11:00 am EDT, March 23, 2018

Life is ruff: ‘Isle of Dogs’ and Wes Anderson’s examination of loneliness

Fans of Wes Anderson are accustomed to the director’s distinct visual style, one that favors symmetry, a bright color palette, and immense detail – but don’t mistake this aesthetic detail for style over substance.

Anderson’s 2014 film The Grand Budapest Hotel – his most ambitious project so far – took home a well-deserved Oscar for its production design. A decadent mountaintop hotel, the estate of a wealthy elderly woman, an eastern European prison, and an esteemed pastry shop made up just a few of the settings for the film. While the production design of the film was undeniably impressive, the film packs an emotional punch that speaks to Anderson’s skill as a storyteller, not just a craftsman.

Despite the meticulous production design of his films, it would be a mistake to perceive Anderson’s aesthetic mindfulness for artifice or worse, contrived superficiality. To do so would be to ignore the intense emotional landscapes upon which he builds his stories.

Anderson’s movies are not just exercises in aesthetic; they are interrogations into the profound impact of loss on the human psyche that use aesthetic design to counterbalance the heavier thematic elements of the story.

Almost all of Anderson’s movies are grounded in some way in loss, frequently in death. The characters in his stories are often coping or preoccupied with death. In and of itself, this characteristic is not particularly unique. What sets Anderson’s work apart is the manner in which his characters deal with loss.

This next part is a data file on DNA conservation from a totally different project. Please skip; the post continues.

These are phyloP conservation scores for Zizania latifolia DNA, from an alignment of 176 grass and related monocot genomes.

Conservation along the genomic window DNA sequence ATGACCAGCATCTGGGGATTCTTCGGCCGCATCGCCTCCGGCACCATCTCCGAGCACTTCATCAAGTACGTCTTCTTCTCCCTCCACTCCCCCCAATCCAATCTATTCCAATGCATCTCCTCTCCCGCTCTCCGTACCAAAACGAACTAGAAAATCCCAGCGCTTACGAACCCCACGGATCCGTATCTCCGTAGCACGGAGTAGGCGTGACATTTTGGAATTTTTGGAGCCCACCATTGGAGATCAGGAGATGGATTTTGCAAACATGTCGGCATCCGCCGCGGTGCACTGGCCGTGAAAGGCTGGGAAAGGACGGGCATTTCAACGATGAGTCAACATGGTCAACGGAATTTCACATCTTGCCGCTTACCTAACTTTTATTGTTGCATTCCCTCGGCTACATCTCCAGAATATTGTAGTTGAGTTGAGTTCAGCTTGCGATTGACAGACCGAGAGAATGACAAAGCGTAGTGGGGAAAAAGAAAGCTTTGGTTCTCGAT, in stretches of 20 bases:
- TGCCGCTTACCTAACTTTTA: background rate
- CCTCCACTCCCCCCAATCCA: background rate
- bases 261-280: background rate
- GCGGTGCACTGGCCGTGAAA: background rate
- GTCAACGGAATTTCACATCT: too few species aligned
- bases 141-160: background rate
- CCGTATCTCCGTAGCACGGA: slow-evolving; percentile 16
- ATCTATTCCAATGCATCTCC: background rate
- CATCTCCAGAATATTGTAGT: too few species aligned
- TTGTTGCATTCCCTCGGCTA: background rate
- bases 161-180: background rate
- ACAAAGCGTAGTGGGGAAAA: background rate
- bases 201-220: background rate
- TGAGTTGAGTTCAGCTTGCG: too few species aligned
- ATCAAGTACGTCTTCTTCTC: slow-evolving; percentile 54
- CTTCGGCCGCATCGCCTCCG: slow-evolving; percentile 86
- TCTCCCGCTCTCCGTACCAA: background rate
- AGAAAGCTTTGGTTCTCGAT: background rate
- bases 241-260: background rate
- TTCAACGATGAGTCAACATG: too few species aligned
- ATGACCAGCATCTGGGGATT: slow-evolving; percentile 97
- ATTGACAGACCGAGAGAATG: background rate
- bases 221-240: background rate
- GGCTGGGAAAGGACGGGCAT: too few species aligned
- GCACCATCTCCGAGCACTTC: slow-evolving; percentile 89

Rather than exhibiting traditional displays of grief, Anderson’s characters are take adventures and find themselves distracted by misfortunes full of off-beat humor and palliative whimsy.

Take one of Anderson’s earliest films as an example. The Royal Tenenbaums features three very intelligent, but struggling adult siblings – two of whom are outwardly struggling with depression and one that attempts suicide. These elements exist as a part of the film’s tapestry of idiosyncrasies that make these characters feel both foreign and familiar.

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Since we are used to seeing these elements depicted in a dour manner, it may be tempting to view Anderson’s handling here as insensitive. However, it’s clear in the film that Anderson cares deeply for these characters. By adopting a tone and visual style that is contradictory to these narrative elements, Anderson is able to deliver a more personalized statement, one that feels genuine, earnest, and not at all artificial.

Anderson’s preoccupation with loss doesn’t end there. In fact, if there are two constants in his films it’s that they will be highly stylized and about very lonely individuals. The Life Aquatic with Steve Zissou is a story about a man coping with the loss of his best friend, of his wife, and ultimately of someone he took on as a son.

The Grand Budapest Hotel is a tale of decay – the fall from glory of one hotel, one hotel concierge, and one lobby boy. Rushmore follows a lonely and eccentric teenage boy that falls in love with a teacher whose husband recently died. The Darjeeling Limited follows three brothers coping with their father’s death and the death of a local boy who dies in an accident despite their attempt to save him.